As you look on The Winner’s Enclosure and pick out the best bets and tips for the races, do you ever take a moment to think about the horses that you are betting on? Perhaps you think about what it takes to become a racehorse, or the time and effort that owners and trainers put into producing the very best horses which they hope will make them a fortune. Have you ever found yourself wondering what happens to a racehorse once it has retired from racing? Here we take a look at life after racing as we ask – what do race horses do when they retire?
Some retired horses are used for therapeutic programmes. These programmes, which are usually run for children with learning difficulties, are important in helping young people and children to develop an awareness of themselves and the world around them. Horses can be used to calm, educate and bring happiness to children. Racehorses are a good choice when it comes to equine therapy as they are used to being around people and take well to being trained.
Many retired race horses are retrained in other equestrian disciplines, Some are used for dressage and others for fox hunting. Racehorses respond well to retraining as they are used to a strict training regime and many go on to have a successful secondary career in a different discipline. Whilst speed and power are important to the sport of horse racing, the sports mentioned here do not require this skill to the same extent as horse racing does.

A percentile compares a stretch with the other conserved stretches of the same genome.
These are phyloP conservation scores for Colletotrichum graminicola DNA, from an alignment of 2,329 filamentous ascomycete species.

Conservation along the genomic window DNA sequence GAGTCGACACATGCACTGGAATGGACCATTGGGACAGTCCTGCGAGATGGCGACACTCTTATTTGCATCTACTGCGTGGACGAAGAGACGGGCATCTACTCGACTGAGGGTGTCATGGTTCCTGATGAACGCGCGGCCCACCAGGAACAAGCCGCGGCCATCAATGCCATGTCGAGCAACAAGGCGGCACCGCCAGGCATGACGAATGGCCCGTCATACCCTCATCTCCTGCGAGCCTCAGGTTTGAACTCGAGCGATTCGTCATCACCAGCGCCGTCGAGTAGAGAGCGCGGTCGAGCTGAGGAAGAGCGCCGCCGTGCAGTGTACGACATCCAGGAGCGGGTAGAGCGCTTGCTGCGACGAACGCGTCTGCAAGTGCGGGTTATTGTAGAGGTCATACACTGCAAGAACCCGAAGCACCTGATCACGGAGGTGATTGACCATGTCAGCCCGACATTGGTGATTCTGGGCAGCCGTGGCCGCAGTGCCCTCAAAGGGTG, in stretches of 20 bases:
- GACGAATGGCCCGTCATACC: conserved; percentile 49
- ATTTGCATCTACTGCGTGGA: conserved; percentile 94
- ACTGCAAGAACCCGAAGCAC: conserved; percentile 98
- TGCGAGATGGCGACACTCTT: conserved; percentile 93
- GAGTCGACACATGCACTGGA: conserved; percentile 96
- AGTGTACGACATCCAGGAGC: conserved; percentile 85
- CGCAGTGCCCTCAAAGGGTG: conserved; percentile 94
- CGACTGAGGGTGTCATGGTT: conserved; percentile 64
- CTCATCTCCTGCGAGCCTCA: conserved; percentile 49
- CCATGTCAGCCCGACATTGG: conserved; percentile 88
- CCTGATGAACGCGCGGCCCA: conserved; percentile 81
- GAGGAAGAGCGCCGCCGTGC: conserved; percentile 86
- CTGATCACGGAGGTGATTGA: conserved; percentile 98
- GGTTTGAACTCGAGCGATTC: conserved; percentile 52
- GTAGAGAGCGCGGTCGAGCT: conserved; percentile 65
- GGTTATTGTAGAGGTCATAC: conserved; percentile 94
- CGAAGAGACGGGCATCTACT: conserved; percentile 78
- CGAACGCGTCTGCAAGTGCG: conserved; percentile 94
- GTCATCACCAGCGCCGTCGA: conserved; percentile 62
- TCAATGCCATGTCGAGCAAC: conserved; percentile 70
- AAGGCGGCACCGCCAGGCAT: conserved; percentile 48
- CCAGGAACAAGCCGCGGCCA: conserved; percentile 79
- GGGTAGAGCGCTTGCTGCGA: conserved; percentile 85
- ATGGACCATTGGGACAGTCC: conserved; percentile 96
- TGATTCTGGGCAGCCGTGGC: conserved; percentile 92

Rehoming a horse is something that many in the sport support, and there are organisations that are supported by famous jockeys such as Frankie Dettori that work to ensure that horses that have given their lives to races are given a comfortable and happy life afterwards. Taking on a racehorse is not something that every horse owner can do as they take a lot of care, time and effort. They are horses that come with a need for care – they often have injuries that they have sustained as a part of their racing career that need close and careful attention. They are also used to a life of exercise and training, and this needs to be carried on to some extent during their retirement. Organisations dedicated to the rehoming of retired racehorses work tirelessly to ensure that the horses are matched with new owners that will be able to meet their needs and offer them a life of happy retirement.
Unfortunately, many retired racehorses are slaughtered. This can be due to an injury that makes it painful for the horse to continue living, or, more commonly, simply because the owner does not want the horse any longer and does not go through the process of trying to sell or rehome the horse. Often, the horse is sold following the slaughtering of the horse. The slaughter of retired racing horses is an act that many animal rights groups oppose and campaign fiercely against.